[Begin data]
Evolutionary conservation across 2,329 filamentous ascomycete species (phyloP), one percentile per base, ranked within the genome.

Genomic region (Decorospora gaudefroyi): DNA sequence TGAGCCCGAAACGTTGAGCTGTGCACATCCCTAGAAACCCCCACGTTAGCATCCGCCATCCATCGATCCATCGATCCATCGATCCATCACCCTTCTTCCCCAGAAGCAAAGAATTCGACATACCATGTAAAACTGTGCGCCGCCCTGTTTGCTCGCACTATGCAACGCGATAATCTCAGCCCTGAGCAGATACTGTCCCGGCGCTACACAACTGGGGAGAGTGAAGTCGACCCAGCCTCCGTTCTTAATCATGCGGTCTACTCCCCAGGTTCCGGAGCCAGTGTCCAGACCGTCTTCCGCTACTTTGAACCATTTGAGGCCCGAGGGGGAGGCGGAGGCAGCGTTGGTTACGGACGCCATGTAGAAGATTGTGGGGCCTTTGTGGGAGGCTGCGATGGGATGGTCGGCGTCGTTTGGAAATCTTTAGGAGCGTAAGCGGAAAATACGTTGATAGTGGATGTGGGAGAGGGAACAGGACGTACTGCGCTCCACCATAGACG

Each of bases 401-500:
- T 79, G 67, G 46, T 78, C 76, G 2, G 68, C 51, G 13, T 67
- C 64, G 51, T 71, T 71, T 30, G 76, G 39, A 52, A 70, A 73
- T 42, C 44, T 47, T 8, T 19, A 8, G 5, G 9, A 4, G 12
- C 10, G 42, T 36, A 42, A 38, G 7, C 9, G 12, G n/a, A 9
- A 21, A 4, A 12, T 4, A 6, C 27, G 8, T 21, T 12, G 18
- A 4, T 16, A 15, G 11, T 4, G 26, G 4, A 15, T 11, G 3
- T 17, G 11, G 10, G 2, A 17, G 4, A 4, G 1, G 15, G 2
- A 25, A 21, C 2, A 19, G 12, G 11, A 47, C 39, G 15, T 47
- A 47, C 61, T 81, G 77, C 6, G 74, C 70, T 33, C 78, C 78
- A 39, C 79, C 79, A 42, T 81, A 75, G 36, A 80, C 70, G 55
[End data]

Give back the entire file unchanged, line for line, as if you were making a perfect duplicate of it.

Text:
Evolutionary conservation across 2,329 filamentous ascomycete species (phyloP), one percentile per base, ranked within the genome.

Genomic region (Decorospora gaudefroyi): DNA sequence TGAGCCCGAAACGTTGAGCTGTGCACATCCCTAGAAACCCCCACGTTAGCATCCGCCATCCATCGATCCATCGATCCATCGATCCATCACCCTTCTTCCCCAGAAGCAAAGAATTCGACATACCATGTAAAACTGTGCGCCGCCCTGTTTGCTCGCACTATGCAACGCGATAATCTCAGCCCTGAGCAGATACTGTCCCGGCGCTACACAACTGGGGAGAGTGAAGTCGACCCAGCCTCCGTTCTTAATCATGCGGTCTACTCCCCAGGTTCCGGAGCCAGTGTCCAGACCGTCTTCCGCTACTTTGAACCATTTGAGGCCCGAGGGGGAGGCGGAGGCAGCGTTGGTTACGGACGCCATGTAGAAGATTGTGGGGCCTTTGTGGGAGGCTGCGATGGGATGGTCGGCGTCGTTTGGAAATCTTTAGGAGCGTAAGCGGAAAATACGTTGATAGTGGATGTGGGAGAGGGAACAGGACGTACTGCGCTCCACCATAGACG

Each of bases 401-500:
- T 79, G 67, G 46, T 78, C 76, G 2, G 68, C 51, G 13, T 67
- C 64, G 51, T 71, T 71, T 30, G 76, G 39, A 52, A 70, A 73
- T 42, C 44, T 47, T 8, T 19, A 8, G 5, G 9, A 4, G 12
- C 10, G 42, T 36, A 42, A 38, G 7, C 9, G 12, G n/a, A 9
- A 21, A 4, A 12, T 4, A 6, C 27, G 8, T 21, T 12, G 18
- A 4, T 16, A 15, G 11, T 4, G 26, G 4, A 15, T 11, G 3
- T 17, G 11, G 10, G 2, A 17, G 4, A 4, G 1, G 15, G 2
- A 25, A 21, C 2, A 19, G 12, G 11, A 47, C 39, G 15, T 47
- A 47, C 61, T 81, G 77, C 6, G 74, C 70, T 33, C 78, C 78
- A 39, C 79, C 79, A 42, T 81, A 75, G 36, A 80, C 70, G 55